Pacific Northwest National Laboratories (PNNL) on grid modernization efforts that include power management strategies and virtual battery modeling.
The co-op is also a partner on RADIANCE, a grid-resilience project with
Idaho National Laboratories, Sandia, and PNNL.
“The labs have to come to us to participate on the ground so they can learn from us,” Koplin says. “And we go out to the labs to validate what they’re doing against our physical knowledge and to expose our staff to their resources.”
Modeling for grid resilience
Severe storms have been a challenge for electric cooperatives since the first poles went up. Now, co-ops are working with national labs on ways to determine what parts of their systems are most vulnerable—before bad weather hits.
“Electric co-ops and NRECA worked with two national labs to develop a tool for computer modeling of grid-hardening improvements and damage-mitigation strategies,” says David Pinney, NRECA’s analytics program manager. “Utilities can use the tool to analyze factors including prevailing or extreme weather conditions, topography, accessibility, and other variables, to select options for system improvements which provide the best potential return.”
The tool, dubbed LPNORM (Los Alamos and Pacific Northwest national laboratories and NRECA Optimal Resiliency Model), was developed as part of the federal Smart Grid Research and Development Program.
“We’ve had several large events in the last five years that did significant damage,” says Kevin Jordan, supervisory engineer at
Horry Electric Cooperative in Conway, South Carolina, and a member of the LPNORM co-op advisory panel. “We had a severe ice storm in 2014, and we had major hurricanes in 2016 and again in 2018.”
The co-op, which serves about 80,100 meters in the popular Myrtle Beach area, attributes about 95 percent of its weather-related outages to tree damage. For decades, Horry Electric has used standard 30-foot-wide rights-of-way through the heavily forested rural portions of its service territory.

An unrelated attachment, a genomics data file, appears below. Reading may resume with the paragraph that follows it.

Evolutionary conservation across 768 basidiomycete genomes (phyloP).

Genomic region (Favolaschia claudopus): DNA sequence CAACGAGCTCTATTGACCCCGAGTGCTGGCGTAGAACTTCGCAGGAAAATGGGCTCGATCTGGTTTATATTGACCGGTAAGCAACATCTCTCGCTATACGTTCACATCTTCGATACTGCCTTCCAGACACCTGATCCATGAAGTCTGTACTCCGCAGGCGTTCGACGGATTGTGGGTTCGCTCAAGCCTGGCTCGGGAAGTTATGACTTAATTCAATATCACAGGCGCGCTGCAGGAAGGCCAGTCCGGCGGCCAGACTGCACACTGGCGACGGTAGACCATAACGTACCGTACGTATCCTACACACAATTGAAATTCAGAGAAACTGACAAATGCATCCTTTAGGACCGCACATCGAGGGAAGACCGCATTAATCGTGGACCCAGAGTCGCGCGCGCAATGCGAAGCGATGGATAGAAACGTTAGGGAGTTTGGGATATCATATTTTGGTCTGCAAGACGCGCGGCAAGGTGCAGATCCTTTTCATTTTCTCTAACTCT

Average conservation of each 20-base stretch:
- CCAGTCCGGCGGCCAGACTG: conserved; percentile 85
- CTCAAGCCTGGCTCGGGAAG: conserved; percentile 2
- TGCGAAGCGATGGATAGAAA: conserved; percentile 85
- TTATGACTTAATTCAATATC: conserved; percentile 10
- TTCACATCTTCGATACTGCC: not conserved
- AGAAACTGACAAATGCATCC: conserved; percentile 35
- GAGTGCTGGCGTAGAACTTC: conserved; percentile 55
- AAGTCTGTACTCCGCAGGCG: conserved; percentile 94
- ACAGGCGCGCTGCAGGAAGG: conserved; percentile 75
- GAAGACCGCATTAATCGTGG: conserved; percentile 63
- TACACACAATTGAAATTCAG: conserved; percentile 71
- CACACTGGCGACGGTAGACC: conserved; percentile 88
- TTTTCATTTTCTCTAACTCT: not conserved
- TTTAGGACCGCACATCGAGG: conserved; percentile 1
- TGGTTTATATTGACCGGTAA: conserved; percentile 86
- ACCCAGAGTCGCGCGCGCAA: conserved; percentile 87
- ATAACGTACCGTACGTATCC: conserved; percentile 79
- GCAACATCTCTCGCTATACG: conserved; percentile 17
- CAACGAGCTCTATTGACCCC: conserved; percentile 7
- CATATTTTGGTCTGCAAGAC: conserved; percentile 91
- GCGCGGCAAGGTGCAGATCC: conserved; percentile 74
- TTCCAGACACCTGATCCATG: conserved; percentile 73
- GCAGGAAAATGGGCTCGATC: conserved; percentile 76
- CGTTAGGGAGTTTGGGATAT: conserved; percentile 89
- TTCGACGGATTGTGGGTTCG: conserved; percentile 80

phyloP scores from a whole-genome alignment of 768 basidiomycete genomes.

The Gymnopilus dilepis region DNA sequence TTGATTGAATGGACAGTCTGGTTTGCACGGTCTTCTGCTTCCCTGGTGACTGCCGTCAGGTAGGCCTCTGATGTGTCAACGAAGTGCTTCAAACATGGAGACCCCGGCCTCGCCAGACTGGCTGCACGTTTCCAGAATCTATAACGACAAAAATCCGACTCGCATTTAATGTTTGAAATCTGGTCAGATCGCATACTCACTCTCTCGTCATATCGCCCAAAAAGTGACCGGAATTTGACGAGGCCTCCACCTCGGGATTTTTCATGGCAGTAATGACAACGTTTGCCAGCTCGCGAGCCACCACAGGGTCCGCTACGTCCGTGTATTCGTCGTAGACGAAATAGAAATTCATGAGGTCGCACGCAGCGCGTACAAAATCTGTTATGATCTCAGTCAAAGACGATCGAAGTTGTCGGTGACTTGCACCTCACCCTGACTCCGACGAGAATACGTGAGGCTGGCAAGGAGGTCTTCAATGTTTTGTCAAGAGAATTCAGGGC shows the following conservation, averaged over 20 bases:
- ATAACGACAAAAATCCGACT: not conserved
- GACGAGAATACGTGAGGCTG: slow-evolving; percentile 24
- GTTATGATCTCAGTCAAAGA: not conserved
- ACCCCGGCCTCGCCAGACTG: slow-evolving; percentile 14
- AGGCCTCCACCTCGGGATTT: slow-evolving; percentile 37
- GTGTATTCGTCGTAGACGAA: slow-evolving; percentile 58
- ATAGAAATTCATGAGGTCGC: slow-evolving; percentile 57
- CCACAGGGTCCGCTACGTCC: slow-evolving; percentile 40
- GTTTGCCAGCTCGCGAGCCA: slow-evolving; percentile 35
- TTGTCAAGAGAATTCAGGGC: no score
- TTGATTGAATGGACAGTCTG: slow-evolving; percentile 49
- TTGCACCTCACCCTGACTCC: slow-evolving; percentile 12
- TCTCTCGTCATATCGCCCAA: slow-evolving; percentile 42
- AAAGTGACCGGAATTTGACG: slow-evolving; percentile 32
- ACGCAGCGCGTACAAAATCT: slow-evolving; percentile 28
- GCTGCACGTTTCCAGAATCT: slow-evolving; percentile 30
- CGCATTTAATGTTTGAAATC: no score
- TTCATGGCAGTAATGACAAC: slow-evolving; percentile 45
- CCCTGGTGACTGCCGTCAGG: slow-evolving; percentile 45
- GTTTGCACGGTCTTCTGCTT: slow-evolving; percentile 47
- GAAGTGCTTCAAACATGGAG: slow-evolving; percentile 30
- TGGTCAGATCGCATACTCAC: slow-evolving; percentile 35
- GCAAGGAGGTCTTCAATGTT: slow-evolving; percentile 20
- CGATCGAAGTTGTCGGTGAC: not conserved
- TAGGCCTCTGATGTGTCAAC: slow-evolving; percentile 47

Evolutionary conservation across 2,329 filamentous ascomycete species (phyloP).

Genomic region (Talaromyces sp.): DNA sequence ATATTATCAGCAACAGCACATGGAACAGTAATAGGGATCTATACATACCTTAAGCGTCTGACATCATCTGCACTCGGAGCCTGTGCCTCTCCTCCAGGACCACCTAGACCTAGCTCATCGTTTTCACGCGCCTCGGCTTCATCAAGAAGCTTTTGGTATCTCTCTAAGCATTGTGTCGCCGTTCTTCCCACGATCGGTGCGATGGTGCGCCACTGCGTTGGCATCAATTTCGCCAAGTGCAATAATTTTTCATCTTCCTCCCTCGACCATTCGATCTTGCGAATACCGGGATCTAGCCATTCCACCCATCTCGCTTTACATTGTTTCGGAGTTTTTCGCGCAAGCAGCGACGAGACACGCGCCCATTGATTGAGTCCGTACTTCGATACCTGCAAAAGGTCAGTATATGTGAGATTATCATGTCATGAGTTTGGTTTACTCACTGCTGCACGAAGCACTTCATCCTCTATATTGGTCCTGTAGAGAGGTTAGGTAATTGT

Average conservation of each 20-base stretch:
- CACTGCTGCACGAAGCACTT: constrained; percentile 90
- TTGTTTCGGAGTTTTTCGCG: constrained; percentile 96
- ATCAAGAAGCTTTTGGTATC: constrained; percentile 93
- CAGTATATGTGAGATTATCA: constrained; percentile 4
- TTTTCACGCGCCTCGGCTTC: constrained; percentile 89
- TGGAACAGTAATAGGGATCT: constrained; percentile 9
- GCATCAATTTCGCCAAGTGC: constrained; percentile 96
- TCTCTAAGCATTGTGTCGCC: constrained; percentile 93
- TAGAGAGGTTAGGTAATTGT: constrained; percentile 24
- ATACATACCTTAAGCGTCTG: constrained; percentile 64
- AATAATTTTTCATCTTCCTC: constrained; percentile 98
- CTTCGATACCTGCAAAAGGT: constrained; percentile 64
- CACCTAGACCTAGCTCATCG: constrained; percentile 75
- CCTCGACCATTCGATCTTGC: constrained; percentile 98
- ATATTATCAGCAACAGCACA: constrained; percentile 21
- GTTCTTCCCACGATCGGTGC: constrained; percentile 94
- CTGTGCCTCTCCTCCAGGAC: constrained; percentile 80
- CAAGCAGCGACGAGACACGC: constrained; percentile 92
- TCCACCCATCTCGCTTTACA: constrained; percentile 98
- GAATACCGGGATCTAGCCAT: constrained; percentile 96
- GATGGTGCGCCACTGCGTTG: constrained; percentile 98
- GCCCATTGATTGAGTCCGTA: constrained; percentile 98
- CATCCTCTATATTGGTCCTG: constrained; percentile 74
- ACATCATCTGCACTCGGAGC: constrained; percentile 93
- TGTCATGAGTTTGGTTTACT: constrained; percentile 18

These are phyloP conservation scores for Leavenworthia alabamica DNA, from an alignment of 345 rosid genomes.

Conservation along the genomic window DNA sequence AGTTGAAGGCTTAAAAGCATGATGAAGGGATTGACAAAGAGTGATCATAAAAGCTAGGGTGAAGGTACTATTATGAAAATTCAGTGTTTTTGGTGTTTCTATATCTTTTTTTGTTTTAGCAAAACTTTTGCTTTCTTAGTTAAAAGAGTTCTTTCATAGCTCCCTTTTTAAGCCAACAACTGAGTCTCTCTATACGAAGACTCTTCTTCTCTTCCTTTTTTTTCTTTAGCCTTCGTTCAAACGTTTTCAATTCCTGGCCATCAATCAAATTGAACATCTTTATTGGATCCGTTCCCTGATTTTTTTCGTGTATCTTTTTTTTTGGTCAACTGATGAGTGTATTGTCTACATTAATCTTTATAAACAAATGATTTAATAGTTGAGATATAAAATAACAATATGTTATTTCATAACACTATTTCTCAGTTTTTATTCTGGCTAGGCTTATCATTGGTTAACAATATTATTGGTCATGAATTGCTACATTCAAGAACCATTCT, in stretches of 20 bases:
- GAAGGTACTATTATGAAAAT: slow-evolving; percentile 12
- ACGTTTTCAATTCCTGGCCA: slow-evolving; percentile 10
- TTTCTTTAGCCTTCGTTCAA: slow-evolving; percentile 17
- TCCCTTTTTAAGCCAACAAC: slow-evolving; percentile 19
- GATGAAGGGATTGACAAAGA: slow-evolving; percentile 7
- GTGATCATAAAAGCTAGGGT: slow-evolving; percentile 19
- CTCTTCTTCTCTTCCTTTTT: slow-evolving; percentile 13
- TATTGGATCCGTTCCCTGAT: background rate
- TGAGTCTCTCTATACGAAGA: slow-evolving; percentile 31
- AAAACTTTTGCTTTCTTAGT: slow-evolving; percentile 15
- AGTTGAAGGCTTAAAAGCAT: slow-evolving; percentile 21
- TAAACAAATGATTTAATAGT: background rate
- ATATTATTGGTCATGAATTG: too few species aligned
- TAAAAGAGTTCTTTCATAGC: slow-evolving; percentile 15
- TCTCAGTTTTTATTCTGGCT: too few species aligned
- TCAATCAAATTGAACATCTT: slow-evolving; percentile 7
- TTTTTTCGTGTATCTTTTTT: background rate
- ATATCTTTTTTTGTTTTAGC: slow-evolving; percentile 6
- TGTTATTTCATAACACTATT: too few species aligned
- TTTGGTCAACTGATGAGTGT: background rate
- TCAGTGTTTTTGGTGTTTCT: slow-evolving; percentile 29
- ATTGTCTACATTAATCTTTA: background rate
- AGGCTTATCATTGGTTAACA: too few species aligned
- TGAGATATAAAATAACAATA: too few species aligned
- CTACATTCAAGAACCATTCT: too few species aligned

“We want to use the tool to define those areas that need help, because it’s very expensive to do some of these jobs,” Jordan says. “LPNORM gives us the ability to pick and choose where we really need improvements the most without spending a ton of money to do it.”
The tool is still being refined, but members of the co-op advisory panel believe analytics gleaned from its use could soon be practically applied to help prioritize system work plans.
“We are excited for a more efficient application of contingency planning that looks to other limiting factors beyond load flow analysis, test records, and the like,” says Jason Burch, manager of system engineering at
Shenandoah Valley Electric Cooperative, a 93,000-meter system in Mount Crawford, Virginia.
Burch, who also served on the project’s co-op advisory panel, says motivation for participating “was fueled by the persistent itch for better reliability through preparation and study.”
“It’s a huge asset to any co-op, large or small, to be able to nail down project costs and return on investment,” Jordan adds. “You’re a lot more likely to get a project approved if you can prove that it will make a difference, and doing research like this helps prove that.”